Despite an unlimited amount of hope and optimism that accompanied the team at the start of the 2013 season, the Cubs are starting to think this might not be “The Year” after all.

“I really thought we had a chance to go the distance this season,” said manager Dale Sveum, whose 52-68 Cubs are currently tied for last in the NL Central. “Turns out you can’t compete in the Major League with a handful of overpaid, burned-out veterans and no-name rookies with no chance of long-term success at the big league level.”

A few players are also surprised to come to the realization that 2013 might not be the year the long World Series drought comes to an end on the North Side.

“When I signed with this team two years ago I had the feeling I was that missing piece; the scrappy, hard-working vet who gives a team a spark in the clubhouse and on the field,” said outfielder David DeJesus. “But I guess my .255 batting average and six home runs weren’t enough to put us over the top.”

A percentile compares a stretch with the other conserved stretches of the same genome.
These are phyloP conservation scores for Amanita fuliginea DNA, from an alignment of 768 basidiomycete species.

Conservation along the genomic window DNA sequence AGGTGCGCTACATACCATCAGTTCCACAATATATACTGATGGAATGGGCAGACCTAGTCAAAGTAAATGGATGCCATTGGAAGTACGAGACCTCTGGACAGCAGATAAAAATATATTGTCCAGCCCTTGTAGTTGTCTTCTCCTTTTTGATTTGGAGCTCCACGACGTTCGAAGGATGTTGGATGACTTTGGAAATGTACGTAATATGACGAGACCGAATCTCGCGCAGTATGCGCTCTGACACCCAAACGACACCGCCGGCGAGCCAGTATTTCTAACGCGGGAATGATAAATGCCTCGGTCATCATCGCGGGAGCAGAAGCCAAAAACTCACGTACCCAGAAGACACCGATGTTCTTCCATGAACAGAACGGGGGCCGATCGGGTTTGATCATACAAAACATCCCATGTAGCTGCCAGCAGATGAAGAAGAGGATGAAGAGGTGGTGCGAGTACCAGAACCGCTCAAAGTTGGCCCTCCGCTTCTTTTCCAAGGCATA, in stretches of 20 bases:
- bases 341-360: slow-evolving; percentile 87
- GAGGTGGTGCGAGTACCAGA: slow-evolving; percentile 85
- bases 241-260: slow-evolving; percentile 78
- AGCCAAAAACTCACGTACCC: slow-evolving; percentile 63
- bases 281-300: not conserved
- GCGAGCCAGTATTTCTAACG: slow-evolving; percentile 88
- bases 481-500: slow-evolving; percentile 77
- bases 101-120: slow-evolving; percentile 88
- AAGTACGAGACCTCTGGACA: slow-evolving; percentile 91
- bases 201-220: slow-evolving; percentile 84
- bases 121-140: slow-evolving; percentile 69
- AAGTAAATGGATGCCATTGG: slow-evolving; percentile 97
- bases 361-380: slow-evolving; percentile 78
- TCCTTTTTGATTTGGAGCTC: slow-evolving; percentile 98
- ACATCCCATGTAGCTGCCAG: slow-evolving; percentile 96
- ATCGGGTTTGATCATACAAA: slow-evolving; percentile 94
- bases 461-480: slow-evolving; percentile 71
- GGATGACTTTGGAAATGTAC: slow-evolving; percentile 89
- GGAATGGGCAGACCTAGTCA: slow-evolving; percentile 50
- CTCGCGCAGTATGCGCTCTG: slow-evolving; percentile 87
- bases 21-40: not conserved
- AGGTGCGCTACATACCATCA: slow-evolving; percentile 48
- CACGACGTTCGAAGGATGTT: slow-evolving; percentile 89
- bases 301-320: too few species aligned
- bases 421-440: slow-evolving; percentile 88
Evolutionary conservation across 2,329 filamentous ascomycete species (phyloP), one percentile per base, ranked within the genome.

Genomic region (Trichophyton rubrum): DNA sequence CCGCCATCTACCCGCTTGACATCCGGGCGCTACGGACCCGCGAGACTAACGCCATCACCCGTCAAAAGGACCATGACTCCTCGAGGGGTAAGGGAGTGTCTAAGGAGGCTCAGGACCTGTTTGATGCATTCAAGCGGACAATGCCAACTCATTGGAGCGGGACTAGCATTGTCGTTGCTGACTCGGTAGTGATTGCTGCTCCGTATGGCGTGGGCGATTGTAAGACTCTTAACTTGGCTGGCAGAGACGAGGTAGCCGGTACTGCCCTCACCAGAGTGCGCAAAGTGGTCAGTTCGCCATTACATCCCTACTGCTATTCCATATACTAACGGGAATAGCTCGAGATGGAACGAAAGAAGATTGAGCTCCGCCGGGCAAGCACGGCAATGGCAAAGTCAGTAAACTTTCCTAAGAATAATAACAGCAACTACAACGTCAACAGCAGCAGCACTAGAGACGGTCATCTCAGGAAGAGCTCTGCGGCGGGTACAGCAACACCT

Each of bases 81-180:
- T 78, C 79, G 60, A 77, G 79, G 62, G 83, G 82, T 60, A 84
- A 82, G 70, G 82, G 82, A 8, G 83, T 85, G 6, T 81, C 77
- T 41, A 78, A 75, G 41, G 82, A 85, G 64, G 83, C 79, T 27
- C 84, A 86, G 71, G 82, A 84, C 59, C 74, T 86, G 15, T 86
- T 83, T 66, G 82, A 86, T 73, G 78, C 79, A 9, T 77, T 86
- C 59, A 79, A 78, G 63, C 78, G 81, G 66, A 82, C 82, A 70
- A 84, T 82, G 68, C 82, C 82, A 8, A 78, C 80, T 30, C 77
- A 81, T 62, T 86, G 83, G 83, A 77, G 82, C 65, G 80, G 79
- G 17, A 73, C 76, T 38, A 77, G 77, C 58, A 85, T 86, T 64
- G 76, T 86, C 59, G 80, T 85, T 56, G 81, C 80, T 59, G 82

Some associated with the Cubs┬ástill feel there’s a chance to make 2013 a season to remember.

“When you look at our record, you have to think that a bullpen that didn’t blow approximately 75 percent of its games would have kept us competitive,” said pitching coach Chris Bosio, during a recent break combing for high school coaching jobs. “Maybe our bullpen can finally turn it around and we rattle off a few 10- or 15-game winning streaks.”

Added Bosio: “That’ll get us close to .500, which would have us only about 10 games out of the Wild Card. Look out Colorado. Here we come!”